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In the past two weeks, 6 dolphins have become stranded on Southern California beaches and have left animal rescue organizations puzzled as to why. As the Pacific Marine Mammal Center said, this is a drastic uptick in stranded animals as during this time last year they only responded to one incident of a stranded dolphin. The LA Times reported that one potential cause are the recent storms that can make ocean water toxic as a result of runoff.
Kristen Sakamaki, a veterinarian at the Pacific Marine Mammal Center told KTLA that “There are a variety of potential reasons as to why these dolphins are stranding. These include, but are not limited to, viral infections, bacterial infections, and toxins. We may not always get a definitive answer, but we consider our research with these dolphins to be a very important piece to the puzzle in providing clues as to what is going on in our nearshore habitats.” The LA Times explained further that “recent heavy rains may also be to blame. The rain runoff from the land can result in excess nutrients and harmful toxins in the ocean, the organization said. But officials won’t know the real answer until their studies and the necropsies are complete. The center said it is working with agencies, including NOAA, and academic universities across the country to try and understand the unusual increase of beached dolphins.
Officials warned the public that the marine mammals can carry zoonotic diseases that can be transmitted to pets and humans, especially young children. Attempting to push beached marine mammals back into the ocean “may actually be doing more harm than good.”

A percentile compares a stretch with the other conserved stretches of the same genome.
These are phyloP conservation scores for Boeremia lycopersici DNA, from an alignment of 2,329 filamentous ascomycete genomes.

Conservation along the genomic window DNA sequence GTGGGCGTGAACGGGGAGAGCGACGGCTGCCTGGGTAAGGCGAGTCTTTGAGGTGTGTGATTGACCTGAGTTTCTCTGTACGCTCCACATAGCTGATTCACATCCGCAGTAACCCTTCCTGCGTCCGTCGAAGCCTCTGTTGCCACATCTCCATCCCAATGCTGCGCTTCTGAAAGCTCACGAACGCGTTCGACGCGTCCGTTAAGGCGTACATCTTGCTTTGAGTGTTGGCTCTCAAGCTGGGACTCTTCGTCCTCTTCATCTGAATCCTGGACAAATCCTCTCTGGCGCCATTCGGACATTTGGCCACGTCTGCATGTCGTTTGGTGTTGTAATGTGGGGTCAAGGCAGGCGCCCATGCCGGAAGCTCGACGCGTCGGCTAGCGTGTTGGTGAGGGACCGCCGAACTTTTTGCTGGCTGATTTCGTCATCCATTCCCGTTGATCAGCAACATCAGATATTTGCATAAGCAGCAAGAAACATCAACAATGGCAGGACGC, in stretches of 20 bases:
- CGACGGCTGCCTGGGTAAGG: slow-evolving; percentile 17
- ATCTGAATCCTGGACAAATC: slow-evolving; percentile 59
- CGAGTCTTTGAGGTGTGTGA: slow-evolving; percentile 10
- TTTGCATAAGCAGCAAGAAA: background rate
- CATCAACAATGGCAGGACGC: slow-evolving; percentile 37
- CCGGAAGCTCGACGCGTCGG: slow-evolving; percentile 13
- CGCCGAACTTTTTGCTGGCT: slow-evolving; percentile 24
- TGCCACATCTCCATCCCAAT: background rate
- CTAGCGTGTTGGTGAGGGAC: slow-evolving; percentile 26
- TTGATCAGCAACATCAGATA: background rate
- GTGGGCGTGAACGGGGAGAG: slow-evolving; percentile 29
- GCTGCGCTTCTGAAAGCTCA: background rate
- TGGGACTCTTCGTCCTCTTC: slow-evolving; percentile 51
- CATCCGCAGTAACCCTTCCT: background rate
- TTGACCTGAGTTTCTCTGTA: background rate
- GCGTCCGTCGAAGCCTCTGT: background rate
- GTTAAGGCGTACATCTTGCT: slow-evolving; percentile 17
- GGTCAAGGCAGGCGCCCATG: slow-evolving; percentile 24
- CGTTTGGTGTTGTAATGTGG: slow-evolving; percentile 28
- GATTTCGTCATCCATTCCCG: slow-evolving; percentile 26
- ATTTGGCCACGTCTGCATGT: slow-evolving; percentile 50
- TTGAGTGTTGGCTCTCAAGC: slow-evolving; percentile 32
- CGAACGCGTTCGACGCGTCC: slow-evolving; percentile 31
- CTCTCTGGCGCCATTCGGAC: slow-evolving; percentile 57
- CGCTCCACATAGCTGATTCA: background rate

Anyone who sees a stranded marine mammal can call the organization at (949) 494-3050.
Why This Matters: While marine mammals are resilient animals they can serve as indicators of changes in their ocean environment. When epidemics of beached marine mammals occur, it’s a red alert that some sort of pathogen or environmental disruptor is harming coastal waters. In recent years one particular diatom, Pseudonitzchia australis, has been responsible for producing a toxin called Domoic acid toxicosis, that could have dramatic effects on marine mammal populations as it causes sickness and death in animals and results from algal blooms made worse by climate change.
Go Deeper: An atmospheric river has been drenching California and parts of Southern California haven’t seen this much rain in decades. While this rain is generally welcome in a drought-prone state, there is too much of a good thing as increased rain can cause mudslides and all sorts of toxins to wash into the ocean as we’ve seen from this story. Additionally, climate change is thought to make these atmospheric rivers more potent.
UNESCO has launched a new program to collect, analyze, and monitor environmental DNA (AKA eDNA) to better understand biodiversity at its marine World Heritage sites. Scientists will collect genetic material from fish cells, mucus, and waste across multiple locations along with eDNA from soil, water, and air. The two-year project will help experts assess […]
It’s about time we had a conversation about the birds and the bees…or in this case, the otters and the seagrass. A new study found that the ecological relationship between sea otters and the seagrass fields where they make their home is spurring the rapid reproduction of the plants. Otters dig up about 5% of […]
By Amy Lupica, ODP Daily Editor An abandoned oil tanker off the coast of Yemen is deteriorating rapidly, and experts say that a hull breach could have far-reaching environmental impacts and threaten millions of people’s access to food and water supplies. The FSO SAFER tanker holds 1.1 million barrels of oil — more than four […]
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